Hypertension or high blood pressure is known as the silent killer. Hypertension is defined as a systolic reading above 140 or a diastolic reading above 90 (use a blood pressure chart). Many people who have numbers above these ranges have been able to lower them significantly with lifestyle changes. In many cases they are able to avoid taking medication for the condition. The following six lifestyle changes can help anyone battling hypertension.
Losing as little as ten pounds can reduce the readings at the doctor’s office. In general, the more weight a person loses the lower the readings will be. If you must take medication, losing weight also makes them more effective at reaching your goals.
Thirty minutes to an hour of exercise on most days of one’s week can help to lower pressures by 4-9 mm HG. This change can often be seen within a few weeks. Persons that are diagnosed with prehypertension can use exercise to keep the pressures down to a safer level and often prevent full-blown hypertension from developing.
Diets that are rich in fruits, vegetables, whole grains and low fat dairy products can make a big difference in those pressures. People that follow the DASH diet can lower the numbers by as much as 14 mm HG. When following a healthy eating plan, patients should realize an occasional treat is allowable and when used in moderation can help to lower the numbers as well as the stress of a diet.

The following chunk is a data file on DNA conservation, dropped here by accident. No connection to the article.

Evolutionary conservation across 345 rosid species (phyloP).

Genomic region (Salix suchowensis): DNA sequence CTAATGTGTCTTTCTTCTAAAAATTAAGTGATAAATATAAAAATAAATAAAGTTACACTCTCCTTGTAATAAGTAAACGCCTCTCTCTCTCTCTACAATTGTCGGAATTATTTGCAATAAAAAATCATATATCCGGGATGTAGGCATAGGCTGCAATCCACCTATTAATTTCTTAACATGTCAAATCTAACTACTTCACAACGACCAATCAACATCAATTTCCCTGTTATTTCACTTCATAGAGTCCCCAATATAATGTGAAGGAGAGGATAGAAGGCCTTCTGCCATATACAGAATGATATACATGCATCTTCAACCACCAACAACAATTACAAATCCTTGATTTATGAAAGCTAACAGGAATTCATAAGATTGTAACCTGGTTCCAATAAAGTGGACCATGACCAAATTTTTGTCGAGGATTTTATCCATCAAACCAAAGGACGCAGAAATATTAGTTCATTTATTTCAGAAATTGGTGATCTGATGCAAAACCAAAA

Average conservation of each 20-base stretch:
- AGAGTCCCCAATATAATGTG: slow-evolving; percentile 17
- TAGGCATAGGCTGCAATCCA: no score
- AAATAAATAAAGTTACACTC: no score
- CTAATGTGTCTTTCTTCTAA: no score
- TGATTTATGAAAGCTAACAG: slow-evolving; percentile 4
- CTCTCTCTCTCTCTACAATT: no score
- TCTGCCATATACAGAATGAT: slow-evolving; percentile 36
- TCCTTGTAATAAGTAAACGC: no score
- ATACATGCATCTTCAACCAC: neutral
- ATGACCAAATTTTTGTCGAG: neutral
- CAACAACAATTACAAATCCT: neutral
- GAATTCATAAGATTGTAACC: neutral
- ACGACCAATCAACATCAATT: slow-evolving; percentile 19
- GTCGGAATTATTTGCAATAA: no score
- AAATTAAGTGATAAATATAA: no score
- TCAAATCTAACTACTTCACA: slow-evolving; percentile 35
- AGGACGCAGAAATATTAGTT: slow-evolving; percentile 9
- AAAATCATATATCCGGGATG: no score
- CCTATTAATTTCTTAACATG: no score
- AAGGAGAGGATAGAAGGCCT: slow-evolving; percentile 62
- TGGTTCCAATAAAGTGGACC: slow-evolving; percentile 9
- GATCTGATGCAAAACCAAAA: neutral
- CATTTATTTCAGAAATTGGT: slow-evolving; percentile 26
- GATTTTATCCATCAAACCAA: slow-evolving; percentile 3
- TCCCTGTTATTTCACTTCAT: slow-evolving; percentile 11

By lowering the amount of sodium, primarily through eliminating table salt, it is possible to lower the readings by another 2 to 8 mm Hg. Everyone should limit sodium to 2300 mg or less daily. Anyone over age 51 as well as those of African American descent and those with hypertension or chronic kidney disease need to lower their consumption to less than 1500 mg daily. Reaching these goals is easier if the person cuts back gradually.
Alcohol can have both positive and negative benefits on one’s health. Small amounts may actually lower hypertension, but those who consume too much alcohol can make the condition worse. The recommended amount is one drink for women and a maximum of two for men daily. In addition, it is not recommended that those who do not currently drink start to lower hypertension as alcohol offers more potential for harm than for good.
When fighting hypertension, it is important to avoid tobacco products of all types. In addition, avoid secondhand smoke. Nicotine in tobacco products can raise the pressures by up to 10 mm HG. Once elevated by nicotine, the pressures may remain elevated for four hours after smoking. Just six cigarettes daily will keep the pressure high for the entire day. Even second hand smoke can negatively affect your attempts to lower hypertension.
Hypertension is a deadly disease. It may lead to heart attack or stroke. While lifestyle changes may lower hypertension, it is important that patients never stop taking medication for hypertension without first speaking with their doctor. Even if a doctor wants the patient to continue taking blood pressure medication for the condition, the lifestyle changes made will result in significant improvements in the health.